Mule Ears Peaks, Big Bend National Park

August 29, 2018

We woke up early and broke camp at the Chisos Basin so that we could hike before it got too hot. This is a desert hike and temperatures regularly climb in the 100s in this part of the park.

Little did we know that there was a desert grassland fire near Sotol Vista…

We found out later that the fire was caused by lightening the night before. This was my first time seeing a fire in the desert. I’ve worked on some prescribed prairie fires and even helped set some and they are similar in how they slowly creep along and crackle and pop — and they smell so good.

Then it was on to to Mule Ears!

 

Start of the trail.
Oh no, the sun! That’s Mule Ears over on the right.

The sun started peeking up over the peaks (English is such a silly language) around 9:00 am — so much for our early start. But seeing the fire was worth it.

Dog cholla lit by the sun.

Plus there were amazing shadows and light on the cacti.

Like most things in the desert, objects appear closer than what they actually are!

We stopped at Mule Ears Spring along the way — it’s hard to believe that there are cattails and ferns out here.

Maidenhair ferns at Mule Ears Spring

We hiked past the peaks, but the temperature was starting to soar so we thought we’d better head back.

The desert landscape never ceases to amaze me. That’s J for scale.

Check out those barrel cacti on the hillside behind J.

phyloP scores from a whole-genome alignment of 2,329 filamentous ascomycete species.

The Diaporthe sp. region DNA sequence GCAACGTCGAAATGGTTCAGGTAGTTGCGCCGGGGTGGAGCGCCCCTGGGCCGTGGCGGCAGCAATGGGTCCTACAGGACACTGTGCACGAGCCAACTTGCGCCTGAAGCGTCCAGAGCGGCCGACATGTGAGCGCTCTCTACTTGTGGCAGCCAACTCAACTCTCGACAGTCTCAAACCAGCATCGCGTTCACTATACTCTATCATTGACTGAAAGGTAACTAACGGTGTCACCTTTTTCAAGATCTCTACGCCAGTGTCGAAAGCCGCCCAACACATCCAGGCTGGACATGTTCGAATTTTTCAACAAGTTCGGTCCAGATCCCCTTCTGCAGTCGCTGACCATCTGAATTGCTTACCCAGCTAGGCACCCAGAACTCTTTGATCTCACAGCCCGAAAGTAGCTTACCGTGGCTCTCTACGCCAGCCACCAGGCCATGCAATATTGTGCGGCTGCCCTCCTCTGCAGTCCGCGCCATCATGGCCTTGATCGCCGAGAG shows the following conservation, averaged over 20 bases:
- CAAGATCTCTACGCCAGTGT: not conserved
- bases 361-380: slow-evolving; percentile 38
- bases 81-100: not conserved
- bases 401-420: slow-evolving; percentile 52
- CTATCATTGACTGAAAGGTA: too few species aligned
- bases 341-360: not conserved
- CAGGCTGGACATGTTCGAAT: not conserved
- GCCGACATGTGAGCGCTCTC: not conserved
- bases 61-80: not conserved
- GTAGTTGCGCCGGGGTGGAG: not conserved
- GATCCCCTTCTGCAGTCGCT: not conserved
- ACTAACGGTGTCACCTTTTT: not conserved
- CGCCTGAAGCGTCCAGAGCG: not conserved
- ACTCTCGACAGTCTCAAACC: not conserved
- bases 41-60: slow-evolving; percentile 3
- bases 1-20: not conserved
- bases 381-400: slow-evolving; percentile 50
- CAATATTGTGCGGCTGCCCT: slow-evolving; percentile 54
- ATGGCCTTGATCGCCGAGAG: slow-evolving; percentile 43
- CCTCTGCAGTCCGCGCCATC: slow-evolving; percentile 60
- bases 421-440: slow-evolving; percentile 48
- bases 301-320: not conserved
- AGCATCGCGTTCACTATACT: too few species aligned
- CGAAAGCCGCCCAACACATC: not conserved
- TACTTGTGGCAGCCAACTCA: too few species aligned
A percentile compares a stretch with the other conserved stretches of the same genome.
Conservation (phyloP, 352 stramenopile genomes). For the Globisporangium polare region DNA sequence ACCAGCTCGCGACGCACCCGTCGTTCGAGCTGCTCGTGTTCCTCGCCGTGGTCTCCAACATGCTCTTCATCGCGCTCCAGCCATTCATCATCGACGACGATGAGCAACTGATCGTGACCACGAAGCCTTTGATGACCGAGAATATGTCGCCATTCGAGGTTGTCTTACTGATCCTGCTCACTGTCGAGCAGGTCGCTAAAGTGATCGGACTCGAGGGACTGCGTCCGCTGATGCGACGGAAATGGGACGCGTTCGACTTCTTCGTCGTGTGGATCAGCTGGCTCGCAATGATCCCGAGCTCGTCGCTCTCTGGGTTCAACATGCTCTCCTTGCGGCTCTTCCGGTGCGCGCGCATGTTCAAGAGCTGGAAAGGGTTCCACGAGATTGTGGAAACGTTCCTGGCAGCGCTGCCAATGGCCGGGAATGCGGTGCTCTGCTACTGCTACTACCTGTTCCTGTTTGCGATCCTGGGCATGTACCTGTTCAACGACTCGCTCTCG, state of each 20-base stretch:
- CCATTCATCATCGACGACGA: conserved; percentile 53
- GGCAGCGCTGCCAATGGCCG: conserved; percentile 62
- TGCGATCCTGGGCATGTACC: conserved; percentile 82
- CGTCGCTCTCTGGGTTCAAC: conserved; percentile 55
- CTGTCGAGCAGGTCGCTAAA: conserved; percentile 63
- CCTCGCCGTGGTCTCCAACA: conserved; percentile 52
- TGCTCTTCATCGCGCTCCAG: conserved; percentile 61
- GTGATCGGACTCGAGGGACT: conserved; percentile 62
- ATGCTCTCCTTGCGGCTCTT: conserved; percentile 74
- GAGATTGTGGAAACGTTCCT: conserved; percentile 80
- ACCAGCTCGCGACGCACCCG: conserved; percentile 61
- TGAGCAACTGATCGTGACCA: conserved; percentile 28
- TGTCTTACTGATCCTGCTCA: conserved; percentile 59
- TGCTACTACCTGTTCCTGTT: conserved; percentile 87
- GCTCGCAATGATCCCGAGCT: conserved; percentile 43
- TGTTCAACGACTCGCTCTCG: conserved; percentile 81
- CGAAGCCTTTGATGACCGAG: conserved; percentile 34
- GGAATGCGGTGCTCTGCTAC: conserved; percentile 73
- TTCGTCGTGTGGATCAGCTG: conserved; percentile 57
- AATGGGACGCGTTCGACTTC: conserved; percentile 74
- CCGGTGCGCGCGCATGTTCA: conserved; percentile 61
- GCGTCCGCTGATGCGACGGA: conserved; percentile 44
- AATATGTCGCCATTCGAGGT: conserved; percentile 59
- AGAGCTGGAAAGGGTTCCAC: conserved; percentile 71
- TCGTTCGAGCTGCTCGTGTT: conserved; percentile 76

Mule Ears Peaks, Big Bend National Park

I did a 5 minute sketch with my feet stuck in the shade of a creosote bush. 🙂

Mule Ears Peaks, Arches 90# cold press paper folded into a mini book, Greenleaf & Blueberry sketch palette, Pentel waterbrush.

But hey, 5 minutes is way better than no minutes.

I love having a record of this day. Looking back on it months later I can still feel the heat and the stillness of the desert. We were the only humans out there.

Then the fire through another wrench in our plans: the road was closed on the return as they were setting a backfire.

The ranger didn’t know when the road would reopen so we hiked to the nearby Burro Mesa Pour-off, ate pb & j sandwiches and holed up in the shade there for a while. We started losing shade so we headed back and the road was still closed, so it was on to Castolon.

We scored a stone cottage for the night and finally made it there via Old Maverick Road around 4:00 pm.

A shower never felt so good!